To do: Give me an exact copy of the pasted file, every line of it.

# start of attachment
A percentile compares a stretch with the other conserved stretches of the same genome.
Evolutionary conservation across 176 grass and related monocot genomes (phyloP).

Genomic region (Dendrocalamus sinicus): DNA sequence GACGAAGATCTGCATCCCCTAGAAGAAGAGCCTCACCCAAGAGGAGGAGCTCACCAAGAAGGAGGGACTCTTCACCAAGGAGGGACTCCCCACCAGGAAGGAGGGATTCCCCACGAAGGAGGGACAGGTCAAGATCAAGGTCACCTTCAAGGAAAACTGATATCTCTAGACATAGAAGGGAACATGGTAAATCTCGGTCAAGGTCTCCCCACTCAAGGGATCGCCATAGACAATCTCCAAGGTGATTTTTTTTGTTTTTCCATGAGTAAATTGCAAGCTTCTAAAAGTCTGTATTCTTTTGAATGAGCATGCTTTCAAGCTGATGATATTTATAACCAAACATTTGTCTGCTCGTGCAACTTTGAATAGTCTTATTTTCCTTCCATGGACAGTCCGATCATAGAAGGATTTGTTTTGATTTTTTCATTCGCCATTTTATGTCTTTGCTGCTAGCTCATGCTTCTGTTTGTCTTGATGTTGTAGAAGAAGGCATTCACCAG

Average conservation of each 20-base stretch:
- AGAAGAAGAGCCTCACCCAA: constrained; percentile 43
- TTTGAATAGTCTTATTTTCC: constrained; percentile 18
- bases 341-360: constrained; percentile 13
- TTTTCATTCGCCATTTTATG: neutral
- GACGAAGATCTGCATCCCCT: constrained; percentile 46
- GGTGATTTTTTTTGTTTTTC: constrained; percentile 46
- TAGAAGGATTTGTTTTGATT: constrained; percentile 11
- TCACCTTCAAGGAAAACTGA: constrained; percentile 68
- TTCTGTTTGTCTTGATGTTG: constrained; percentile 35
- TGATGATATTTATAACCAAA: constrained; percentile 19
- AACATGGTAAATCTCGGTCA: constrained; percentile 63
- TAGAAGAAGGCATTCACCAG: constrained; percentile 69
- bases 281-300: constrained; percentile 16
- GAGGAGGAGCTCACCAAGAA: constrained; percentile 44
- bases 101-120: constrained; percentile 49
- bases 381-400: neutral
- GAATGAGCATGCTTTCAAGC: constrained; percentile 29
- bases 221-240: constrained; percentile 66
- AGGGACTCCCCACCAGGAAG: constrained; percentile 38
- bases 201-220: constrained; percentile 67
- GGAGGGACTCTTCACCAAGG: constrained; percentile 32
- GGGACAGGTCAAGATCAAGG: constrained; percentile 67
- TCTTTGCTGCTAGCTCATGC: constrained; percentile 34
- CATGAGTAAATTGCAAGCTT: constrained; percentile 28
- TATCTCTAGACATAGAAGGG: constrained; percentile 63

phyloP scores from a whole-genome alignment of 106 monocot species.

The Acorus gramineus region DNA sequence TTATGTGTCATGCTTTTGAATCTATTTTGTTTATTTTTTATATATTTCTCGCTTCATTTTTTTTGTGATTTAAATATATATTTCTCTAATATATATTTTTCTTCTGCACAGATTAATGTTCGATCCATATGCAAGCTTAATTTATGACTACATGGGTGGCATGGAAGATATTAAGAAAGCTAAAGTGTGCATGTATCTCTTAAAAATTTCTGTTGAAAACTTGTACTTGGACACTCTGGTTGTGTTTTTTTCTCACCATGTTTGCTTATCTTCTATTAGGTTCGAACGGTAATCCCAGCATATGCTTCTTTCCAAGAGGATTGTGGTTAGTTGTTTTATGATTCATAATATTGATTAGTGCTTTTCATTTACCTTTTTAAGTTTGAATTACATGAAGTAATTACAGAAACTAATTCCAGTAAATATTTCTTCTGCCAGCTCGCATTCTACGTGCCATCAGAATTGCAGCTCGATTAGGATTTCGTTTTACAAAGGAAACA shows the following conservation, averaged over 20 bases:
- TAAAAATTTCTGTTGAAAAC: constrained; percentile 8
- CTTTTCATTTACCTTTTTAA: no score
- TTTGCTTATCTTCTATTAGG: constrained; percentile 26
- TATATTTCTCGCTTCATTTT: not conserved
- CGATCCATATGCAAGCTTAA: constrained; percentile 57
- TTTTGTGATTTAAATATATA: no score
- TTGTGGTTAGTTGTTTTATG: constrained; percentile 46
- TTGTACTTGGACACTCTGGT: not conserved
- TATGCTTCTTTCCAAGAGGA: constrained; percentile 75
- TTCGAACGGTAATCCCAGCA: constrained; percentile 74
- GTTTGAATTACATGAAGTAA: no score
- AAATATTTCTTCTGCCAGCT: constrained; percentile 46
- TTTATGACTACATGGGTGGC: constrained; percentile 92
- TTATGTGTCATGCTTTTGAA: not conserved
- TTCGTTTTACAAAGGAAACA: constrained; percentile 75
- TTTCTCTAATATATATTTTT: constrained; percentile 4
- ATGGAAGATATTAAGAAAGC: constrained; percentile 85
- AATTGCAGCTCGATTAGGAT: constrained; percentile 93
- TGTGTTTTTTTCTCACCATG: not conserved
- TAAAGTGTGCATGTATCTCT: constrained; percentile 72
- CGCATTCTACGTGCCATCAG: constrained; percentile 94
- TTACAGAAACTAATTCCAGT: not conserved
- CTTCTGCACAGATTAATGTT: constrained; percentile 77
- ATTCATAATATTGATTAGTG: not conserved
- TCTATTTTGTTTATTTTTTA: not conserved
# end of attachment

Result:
A percentile compares a stretch with the other conserved stretches of the same genome.
Evolutionary conservation across 176 grass and related monocot genomes (phyloP).

Genomic region (Dendrocalamus sinicus): DNA sequence GACGAAGATCTGCATCCCCTAGAAGAAGAGCCTCACCCAAGAGGAGGAGCTCACCAAGAAGGAGGGACTCTTCACCAAGGAGGGACTCCCCACCAGGAAGGAGGGATTCCCCACGAAGGAGGGACAGGTCAAGATCAAGGTCACCTTCAAGGAAAACTGATATCTCTAGACATAGAAGGGAACATGGTAAATCTCGGTCAAGGTCTCCCCACTCAAGGGATCGCCATAGACAATCTCCAAGGTGATTTTTTTTGTTTTTCCATGAGTAAATTGCAAGCTTCTAAAAGTCTGTATTCTTTTGAATGAGCATGCTTTCAAGCTGATGATATTTATAACCAAACATTTGTCTGCTCGTGCAACTTTGAATAGTCTTATTTTCCTTCCATGGACAGTCCGATCATAGAAGGATTTGTTTTGATTTTTTCATTCGCCATTTTATGTCTTTGCTGCTAGCTCATGCTTCTGTTTGTCTTGATGTTGTAGAAGAAGGCATTCACCAG

Average conservation of each 20-base stretch:
- AGAAGAAGAGCCTCACCCAA: constrained; percentile 43
- TTTGAATAGTCTTATTTTCC: constrained; percentile 18
- bases 341-360: constrained; percentile 13
- TTTTCATTCGCCATTTTATG: neutral
- GACGAAGATCTGCATCCCCT: constrained; percentile 46
- GGTGATTTTTTTTGTTTTTC: constrained; percentile 46
- TAGAAGGATTTGTTTTGATT: constrained; percentile 11
- TCACCTTCAAGGAAAACTGA: constrained; percentile 68
- TTCTGTTTGTCTTGATGTTG: constrained; percentile 35
- TGATGATATTTATAACCAAA: constrained; percentile 19
- AACATGGTAAATCTCGGTCA: constrained; percentile 63
- TAGAAGAAGGCATTCACCAG: constrained; percentile 69
- bases 281-300: constrained; percentile 16
- GAGGAGGAGCTCACCAAGAA: constrained; percentile 44
- bases 101-120: constrained; percentile 49
- bases 381-400: neutral
- GAATGAGCATGCTTTCAAGC: constrained; percentile 29
- bases 221-240: constrained; percentile 66
- AGGGACTCCCCACCAGGAAG: constrained; percentile 38
- bases 201-220: constrained; percentile 67
- GGAGGGACTCTTCACCAAGG: constrained; percentile 32
- GGGACAGGTCAAGATCAAGG: constrained; percentile 67
- TCTTTGCTGCTAGCTCATGC: constrained; percentile 34
- CATGAGTAAATTGCAAGCTT: constrained; percentile 28
- TATCTCTAGACATAGAAGGG: constrained; percentile 63

phyloP scores from a whole-genome alignment of 106 monocot species.

The Acorus gramineus region DNA sequence TTATGTGTCATGCTTTTGAATCTATTTTGTTTATTTTTTATATATTTCTCGCTTCATTTTTTTTGTGATTTAAATATATATTTCTCTAATATATATTTTTCTTCTGCACAGATTAATGTTCGATCCATATGCAAGCTTAATTTATGACTACATGGGTGGCATGGAAGATATTAAGAAAGCTAAAGTGTGCATGTATCTCTTAAAAATTTCTGTTGAAAACTTGTACTTGGACACTCTGGTTGTGTTTTTTTCTCACCATGTTTGCTTATCTTCTATTAGGTTCGAACGGTAATCCCAGCATATGCTTCTTTCCAAGAGGATTGTGGTTAGTTGTTTTATGATTCATAATATTGATTAGTGCTTTTCATTTACCTTTTTAAGTTTGAATTACATGAAGTAATTACAGAAACTAATTCCAGTAAATATTTCTTCTGCCAGCTCGCATTCTACGTGCCATCAGAATTGCAGCTCGATTAGGATTTCGTTTTACAAAGGAAACA shows the following conservation, averaged over 20 bases:
- TAAAAATTTCTGTTGAAAAC: constrained; percentile 8
- CTTTTCATTTACCTTTTTAA: no score
- TTTGCTTATCTTCTATTAGG: constrained; percentile 26
- TATATTTCTCGCTTCATTTT: not conserved
- CGATCCATATGCAAGCTTAA: constrained; percentile 57
- TTTTGTGATTTAAATATATA: no score
- TTGTGGTTAGTTGTTTTATG: constrained; percentile 46
- TTGTACTTGGACACTCTGGT: not conserved
- TATGCTTCTTTCCAAGAGGA: constrained; percentile 75
- TTCGAACGGTAATCCCAGCA: constrained; percentile 74
- GTTTGAATTACATGAAGTAA: no score
- AAATATTTCTTCTGCCAGCT: constrained; percentile 46
- TTTATGACTACATGGGTGGC: constrained; percentile 92
- TTATGTGTCATGCTTTTGAA: not conserved
- TTCGTTTTACAAAGGAAACA: constrained; percentile 75
- TTTCTCTAATATATATTTTT: constrained; percentile 4
- ATGGAAGATATTAAGAAAGC: constrained; percentile 85
- AATTGCAGCTCGATTAGGAT: constrained; percentile 93
- TGTGTTTTTTTCTCACCATG: not conserved
- TAAAGTGTGCATGTATCTCT: constrained; percentile 72
- CGCATTCTACGTGCCATCAG: constrained; percentile 94
- TTACAGAAACTAATTCCAGT: not conserved
- CTTCTGCACAGATTAATGTT: constrained; percentile 77
- ATTCATAATATTGATTAGTG: not conserved
- TCTATTTTGTTTATTTTTTA: not conserved